Chitty guilty of cocaine charge
Special to The Aspen Times
Aspen, CO, Colorado
DENVER – It took a jury about four hours Thursday to find former Aspen resident Montgomery Chitty guilty of conspiracy to distribute more than 5 kilograms of cocaine.
Chitty put his hand on his chin as the verdict was read, showing little reaction. Family members were in attendance, including his son, Warne, whose girlfriend sobbed as the outcome was delivered. As she left, she told Chitty, “I love you.”
“It’s all right,” Chitty said.
Chitty is due back in court May 28 for sentencing. Prosecutors already have said they plan to seek a sentence of 20 years to life in prison for Chitty, 61.
“Today the tireless dedication of a tenacious team of federal prosecutors and DEA special agents resulted in the decisive conviction of a major cocaine dealer in the Aspen area,” said John Walsh, U.S. attorney for the District of Colorado, in a statement. “I am proud of this outstanding team and grateful for their dedicated public service.”
The nearly weeklong trial ended Thursday morning as prosecutors painted Chitty as a brilliant drug dealer who avoided detection by making friends with Pitkin County sheriffs over a 30-year period and “living below the radar.”
Chitty, who acted as his own attorney, attacked the prosecution’s case, saying that to believe it, one also would have to believe in “the tooth fairy and Santa Claus.”
Assistant U.S. Attorney Michele R. Korver argued that Chitty played a major role in a long-running conspiracy to bring cocaine into Aspen and presented testimony from three of Chitty’s alleged co-conspirators. She reminded jurors that one key prosecution witness, Alfonso Elvao-Allocati, said he and Chitty conducted regular drug transactions from 2002 to 2010.
Elvao-Allocati testified that he was Chitty’s drug supplier and that the two had met several times each year in Nevada motels from 2002 to 2010 to exchange cocaine for cash. Prosecutors produced hotel receipts that placed Chitty in the same Mesquite, Nev., motel as Elvao-Allocati. They also played a wiretap conversation between Elvao-Allocati and Chitty that prosecutors said linked the one-time Aspen resident to the drug conspiracy.
Prosecutors said the call, taken from a January 2011 conversation, proved Chitty was up to no good.
“I got to tell you, we have the best in the market,” Elvao-Allocati tells Chitty.
Chitty, who referred to Elvao-Allocati as “Fonz,” goes on to say, “I will try to push people as much as I can. I’ll stay in touch.”
“That speaks for itself,” Korver told jurors. “They are not talking about towels or orange juice. The defendant is doing the buying, and Allocati is selling.”
But Chitty argued that the conversation, as well as the other evidence, proved nothing. He told jurors Elvao-Allocati cut a deal with the government to avoid a life sentence.
“That old fox said just enough lies to save his plea deal,” Chitty said. He added that Elvao-Allocati changed his story during various interviews with prosecutors.
Elvao-Allocati pleaded guilty in January to charges of conspiracy to distribute and possession with intent to distribute 5 kilograms or more of cocaine. He could be sentenced to 31⁄2 years in prison.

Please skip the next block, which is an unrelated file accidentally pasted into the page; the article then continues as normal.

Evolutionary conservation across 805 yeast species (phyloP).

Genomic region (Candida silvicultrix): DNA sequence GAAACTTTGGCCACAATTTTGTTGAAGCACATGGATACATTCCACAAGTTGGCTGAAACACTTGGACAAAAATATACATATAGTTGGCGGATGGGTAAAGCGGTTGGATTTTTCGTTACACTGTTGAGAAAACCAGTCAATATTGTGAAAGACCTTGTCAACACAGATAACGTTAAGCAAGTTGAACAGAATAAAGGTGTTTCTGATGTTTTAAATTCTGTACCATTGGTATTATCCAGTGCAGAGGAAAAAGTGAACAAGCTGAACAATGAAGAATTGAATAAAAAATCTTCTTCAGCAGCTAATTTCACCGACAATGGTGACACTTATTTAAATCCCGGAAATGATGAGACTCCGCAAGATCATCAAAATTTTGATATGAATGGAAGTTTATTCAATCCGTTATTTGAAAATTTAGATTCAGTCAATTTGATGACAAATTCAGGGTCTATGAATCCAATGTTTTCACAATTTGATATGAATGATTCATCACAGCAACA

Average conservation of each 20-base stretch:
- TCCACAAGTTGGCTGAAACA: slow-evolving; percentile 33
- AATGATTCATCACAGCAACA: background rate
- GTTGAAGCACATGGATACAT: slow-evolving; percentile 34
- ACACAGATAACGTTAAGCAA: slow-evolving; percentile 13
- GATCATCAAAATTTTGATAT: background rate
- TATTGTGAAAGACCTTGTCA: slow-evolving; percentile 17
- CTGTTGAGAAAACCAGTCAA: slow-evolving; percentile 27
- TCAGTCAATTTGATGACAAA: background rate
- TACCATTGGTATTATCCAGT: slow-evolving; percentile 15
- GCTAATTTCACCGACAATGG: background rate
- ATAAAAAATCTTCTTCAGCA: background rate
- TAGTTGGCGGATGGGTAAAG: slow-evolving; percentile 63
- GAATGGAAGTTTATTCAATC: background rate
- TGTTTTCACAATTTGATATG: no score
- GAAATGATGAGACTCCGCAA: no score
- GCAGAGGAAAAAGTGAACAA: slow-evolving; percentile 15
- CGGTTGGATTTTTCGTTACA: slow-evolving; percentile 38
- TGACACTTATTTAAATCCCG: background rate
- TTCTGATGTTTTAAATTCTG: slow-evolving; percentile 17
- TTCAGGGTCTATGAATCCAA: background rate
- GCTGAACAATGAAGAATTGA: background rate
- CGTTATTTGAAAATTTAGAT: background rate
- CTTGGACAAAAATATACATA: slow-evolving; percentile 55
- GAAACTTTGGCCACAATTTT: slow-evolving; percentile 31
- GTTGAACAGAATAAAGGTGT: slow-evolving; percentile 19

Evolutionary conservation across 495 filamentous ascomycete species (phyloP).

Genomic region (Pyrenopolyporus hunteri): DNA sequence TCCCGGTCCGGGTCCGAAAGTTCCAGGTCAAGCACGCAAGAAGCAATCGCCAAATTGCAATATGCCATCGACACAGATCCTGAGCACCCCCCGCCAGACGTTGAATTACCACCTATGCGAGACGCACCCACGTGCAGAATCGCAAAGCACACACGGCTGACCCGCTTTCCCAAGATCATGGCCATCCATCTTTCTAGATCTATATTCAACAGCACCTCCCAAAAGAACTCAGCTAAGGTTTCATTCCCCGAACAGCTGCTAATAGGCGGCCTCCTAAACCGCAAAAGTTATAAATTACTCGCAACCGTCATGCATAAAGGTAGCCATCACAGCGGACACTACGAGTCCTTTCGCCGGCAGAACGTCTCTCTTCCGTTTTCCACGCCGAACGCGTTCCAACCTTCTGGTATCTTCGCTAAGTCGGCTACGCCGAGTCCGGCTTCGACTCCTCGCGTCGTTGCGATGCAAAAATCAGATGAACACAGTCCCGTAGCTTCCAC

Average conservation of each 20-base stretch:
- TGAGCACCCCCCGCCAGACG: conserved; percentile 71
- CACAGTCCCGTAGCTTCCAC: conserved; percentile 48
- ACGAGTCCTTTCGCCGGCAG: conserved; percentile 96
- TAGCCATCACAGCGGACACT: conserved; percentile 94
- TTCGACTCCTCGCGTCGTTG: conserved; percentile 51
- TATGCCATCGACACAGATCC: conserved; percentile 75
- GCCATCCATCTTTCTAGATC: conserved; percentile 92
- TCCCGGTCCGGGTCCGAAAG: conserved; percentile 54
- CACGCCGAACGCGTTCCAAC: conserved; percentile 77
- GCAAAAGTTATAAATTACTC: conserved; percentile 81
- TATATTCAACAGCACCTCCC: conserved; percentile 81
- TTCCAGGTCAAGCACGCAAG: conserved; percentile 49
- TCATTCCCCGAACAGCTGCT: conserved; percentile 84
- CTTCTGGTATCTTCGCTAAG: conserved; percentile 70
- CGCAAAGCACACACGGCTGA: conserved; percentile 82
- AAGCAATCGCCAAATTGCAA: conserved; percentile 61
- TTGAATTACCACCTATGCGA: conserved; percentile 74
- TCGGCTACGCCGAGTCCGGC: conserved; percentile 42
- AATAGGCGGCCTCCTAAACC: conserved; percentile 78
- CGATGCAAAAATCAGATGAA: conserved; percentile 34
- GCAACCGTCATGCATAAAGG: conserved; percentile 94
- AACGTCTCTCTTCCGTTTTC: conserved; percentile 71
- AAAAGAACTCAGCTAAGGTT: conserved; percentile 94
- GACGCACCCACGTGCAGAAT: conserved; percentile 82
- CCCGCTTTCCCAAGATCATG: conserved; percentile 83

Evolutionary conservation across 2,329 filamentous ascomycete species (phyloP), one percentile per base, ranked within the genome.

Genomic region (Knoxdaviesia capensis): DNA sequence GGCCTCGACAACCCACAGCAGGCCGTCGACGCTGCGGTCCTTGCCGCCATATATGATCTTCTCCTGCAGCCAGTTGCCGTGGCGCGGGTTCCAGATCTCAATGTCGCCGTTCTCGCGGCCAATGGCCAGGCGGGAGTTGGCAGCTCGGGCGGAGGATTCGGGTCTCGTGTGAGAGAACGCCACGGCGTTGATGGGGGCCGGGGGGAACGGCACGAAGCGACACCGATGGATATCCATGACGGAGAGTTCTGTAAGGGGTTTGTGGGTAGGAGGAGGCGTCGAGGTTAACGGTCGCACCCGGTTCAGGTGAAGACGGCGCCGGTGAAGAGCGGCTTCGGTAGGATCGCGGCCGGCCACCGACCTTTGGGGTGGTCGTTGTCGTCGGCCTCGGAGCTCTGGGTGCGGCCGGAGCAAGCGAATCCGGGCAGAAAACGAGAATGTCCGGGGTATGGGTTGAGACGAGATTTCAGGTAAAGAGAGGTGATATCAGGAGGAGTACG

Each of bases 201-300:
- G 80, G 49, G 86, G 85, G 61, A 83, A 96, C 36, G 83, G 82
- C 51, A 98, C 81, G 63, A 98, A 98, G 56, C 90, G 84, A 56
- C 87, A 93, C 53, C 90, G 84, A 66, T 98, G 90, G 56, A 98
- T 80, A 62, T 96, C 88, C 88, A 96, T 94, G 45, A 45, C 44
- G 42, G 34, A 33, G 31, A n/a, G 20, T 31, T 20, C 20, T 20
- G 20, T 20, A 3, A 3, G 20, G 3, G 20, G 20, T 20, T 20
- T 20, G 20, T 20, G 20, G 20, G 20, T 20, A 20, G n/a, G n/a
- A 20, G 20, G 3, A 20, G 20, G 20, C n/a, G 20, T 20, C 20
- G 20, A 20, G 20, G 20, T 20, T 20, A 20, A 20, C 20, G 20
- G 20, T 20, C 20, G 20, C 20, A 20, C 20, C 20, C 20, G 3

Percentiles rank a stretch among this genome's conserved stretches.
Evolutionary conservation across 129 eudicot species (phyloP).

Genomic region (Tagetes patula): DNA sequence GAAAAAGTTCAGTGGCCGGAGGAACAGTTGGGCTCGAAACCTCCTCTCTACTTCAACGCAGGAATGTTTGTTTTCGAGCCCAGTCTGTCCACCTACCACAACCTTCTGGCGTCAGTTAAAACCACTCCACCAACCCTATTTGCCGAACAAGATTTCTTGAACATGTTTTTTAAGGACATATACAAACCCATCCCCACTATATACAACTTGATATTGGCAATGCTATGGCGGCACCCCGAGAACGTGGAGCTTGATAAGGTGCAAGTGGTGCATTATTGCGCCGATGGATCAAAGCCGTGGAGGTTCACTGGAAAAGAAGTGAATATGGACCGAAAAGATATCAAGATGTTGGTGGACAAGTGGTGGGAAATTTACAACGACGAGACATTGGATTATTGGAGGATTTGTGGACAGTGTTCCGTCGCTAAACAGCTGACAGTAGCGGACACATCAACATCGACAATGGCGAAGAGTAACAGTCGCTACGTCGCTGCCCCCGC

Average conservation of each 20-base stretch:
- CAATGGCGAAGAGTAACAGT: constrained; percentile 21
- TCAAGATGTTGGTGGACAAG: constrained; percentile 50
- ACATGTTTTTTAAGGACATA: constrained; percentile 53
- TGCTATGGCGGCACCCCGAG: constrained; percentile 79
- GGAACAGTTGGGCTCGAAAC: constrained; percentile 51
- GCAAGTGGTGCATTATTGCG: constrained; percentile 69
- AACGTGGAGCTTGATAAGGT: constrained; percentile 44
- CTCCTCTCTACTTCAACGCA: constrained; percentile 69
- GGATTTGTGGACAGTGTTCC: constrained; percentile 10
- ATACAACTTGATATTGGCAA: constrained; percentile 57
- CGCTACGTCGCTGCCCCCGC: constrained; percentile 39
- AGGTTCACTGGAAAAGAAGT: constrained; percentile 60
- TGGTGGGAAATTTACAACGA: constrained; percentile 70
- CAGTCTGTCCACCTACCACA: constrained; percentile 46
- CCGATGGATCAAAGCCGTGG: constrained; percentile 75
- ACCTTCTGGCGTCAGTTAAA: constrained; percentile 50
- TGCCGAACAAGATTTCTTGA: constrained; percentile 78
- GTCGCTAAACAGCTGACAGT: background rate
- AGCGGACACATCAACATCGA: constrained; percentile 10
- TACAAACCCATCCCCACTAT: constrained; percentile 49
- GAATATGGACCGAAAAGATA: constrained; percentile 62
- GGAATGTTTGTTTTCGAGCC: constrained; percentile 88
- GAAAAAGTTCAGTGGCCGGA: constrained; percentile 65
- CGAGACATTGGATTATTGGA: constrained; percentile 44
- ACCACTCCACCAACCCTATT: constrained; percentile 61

Two others linked to the case, Larry Bartenfelder and Joe Burke, testified against Chitty. Both said they bought cocaine from Chitty during the course of the alleged conspiracy.
Bartenfelder has received immunity in the case. Burke has pleaded to one count and awaits sentencing.
Chitty said both men lied to curry favor with prosecutors.
“Prosecutors have played loose and fast with convicted drug felons who lied,” Chitty argued. “They have great reasons to lie.”
Authorities said the drug ring brought 200 kilograms of cocaine to the Roaring Fork Valley over 15 years. Six upper-valley residents were arrested in May 2011 by the DEA for their roles in the distribution of cocaine. One key figure, Aspen resident Wayne Reid, started the drug business with Elvao-Allocati. Prosecutors contended that Chitty took over Reid’s business after Reid was busted on a marijuana charge. Reid returned to the cocaine trade at the end of his pot case.
According to federal authorities, a confidential informant told DEA agents in March 2010 that Reid distributed cocaine in the upper valley. Federal agents tapped phones belonging to Reid and Elvao-Allocati. The wiretaps exposed the drug conspiracy. Reid has since pleaded to possessing with the intent to distribute 5 kilograms or more of cocaine and is expected to get a sentence of between four and eight years.
Chitty asked jurors why Reid, whom he described as the true kingpin, never testified. He said Reid was currently in federal custody in Denver, and yet the government kept him hidden from jurors.
“Where is Mr. Reid?” Chitty asked. “He is the heart of the government’s failure. The kingpin is not here to testify. He could tell the whole story.”
Chitty presented several character witnesses during the trial. All spoke about his thrifty lifestyle, his love of family and his work in the community. All said they never heard anything about drugs or Chitty’s connection to any conspiracy.
“The facts speak for themselves,” Chitty told jurors. “Facts that come from those not facing a life sentence.”
Korver got the final word, telling jurors, “The best actor here is the defendant.”
Philip Eastley, who testified as a character witness for Chitty at the trial Wednesday, said the jury got it wrong.
“I think the jury made a wrong decision,” he said. “I’m perplexed why they did not see reasonable doubt. It’s very sad.”
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